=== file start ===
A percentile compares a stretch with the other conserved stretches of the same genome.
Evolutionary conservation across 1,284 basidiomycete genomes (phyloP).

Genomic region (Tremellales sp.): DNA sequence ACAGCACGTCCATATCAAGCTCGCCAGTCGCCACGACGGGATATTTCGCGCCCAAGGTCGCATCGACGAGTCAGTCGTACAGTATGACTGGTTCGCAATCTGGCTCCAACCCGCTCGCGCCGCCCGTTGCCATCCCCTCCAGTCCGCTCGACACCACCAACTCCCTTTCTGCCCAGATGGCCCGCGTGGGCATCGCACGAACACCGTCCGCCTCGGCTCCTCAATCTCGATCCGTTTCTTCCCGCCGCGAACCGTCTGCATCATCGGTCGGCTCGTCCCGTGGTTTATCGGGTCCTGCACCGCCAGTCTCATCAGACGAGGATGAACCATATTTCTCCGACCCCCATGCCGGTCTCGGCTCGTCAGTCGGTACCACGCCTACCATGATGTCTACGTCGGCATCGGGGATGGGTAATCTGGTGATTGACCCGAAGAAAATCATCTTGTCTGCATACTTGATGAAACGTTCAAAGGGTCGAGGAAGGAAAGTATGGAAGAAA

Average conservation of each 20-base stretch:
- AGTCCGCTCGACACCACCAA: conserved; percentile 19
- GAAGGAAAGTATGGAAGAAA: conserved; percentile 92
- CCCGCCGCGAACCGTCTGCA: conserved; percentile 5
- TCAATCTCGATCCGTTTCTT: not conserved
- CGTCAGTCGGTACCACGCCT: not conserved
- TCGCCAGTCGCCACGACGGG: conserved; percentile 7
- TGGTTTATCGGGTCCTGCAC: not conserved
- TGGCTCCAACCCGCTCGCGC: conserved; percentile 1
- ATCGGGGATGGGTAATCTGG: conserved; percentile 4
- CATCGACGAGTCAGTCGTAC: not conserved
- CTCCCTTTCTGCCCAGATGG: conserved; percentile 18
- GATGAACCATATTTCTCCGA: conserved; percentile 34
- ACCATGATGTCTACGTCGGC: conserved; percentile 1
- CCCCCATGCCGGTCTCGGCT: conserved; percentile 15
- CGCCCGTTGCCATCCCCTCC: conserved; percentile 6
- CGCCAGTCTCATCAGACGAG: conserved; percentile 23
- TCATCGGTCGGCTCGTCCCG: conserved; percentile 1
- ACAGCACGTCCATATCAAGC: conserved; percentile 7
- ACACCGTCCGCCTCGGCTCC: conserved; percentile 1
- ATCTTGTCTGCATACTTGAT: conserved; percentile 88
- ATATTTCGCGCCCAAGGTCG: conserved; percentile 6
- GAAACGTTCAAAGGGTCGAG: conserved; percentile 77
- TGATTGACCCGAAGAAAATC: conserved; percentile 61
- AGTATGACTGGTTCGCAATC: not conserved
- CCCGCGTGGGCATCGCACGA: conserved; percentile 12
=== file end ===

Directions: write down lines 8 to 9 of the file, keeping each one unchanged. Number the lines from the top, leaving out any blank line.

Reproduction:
- TCAATCTCGATCCGTTTCTT: not conserved
- CGTCAGTCGGTACCACGCCT: not conserved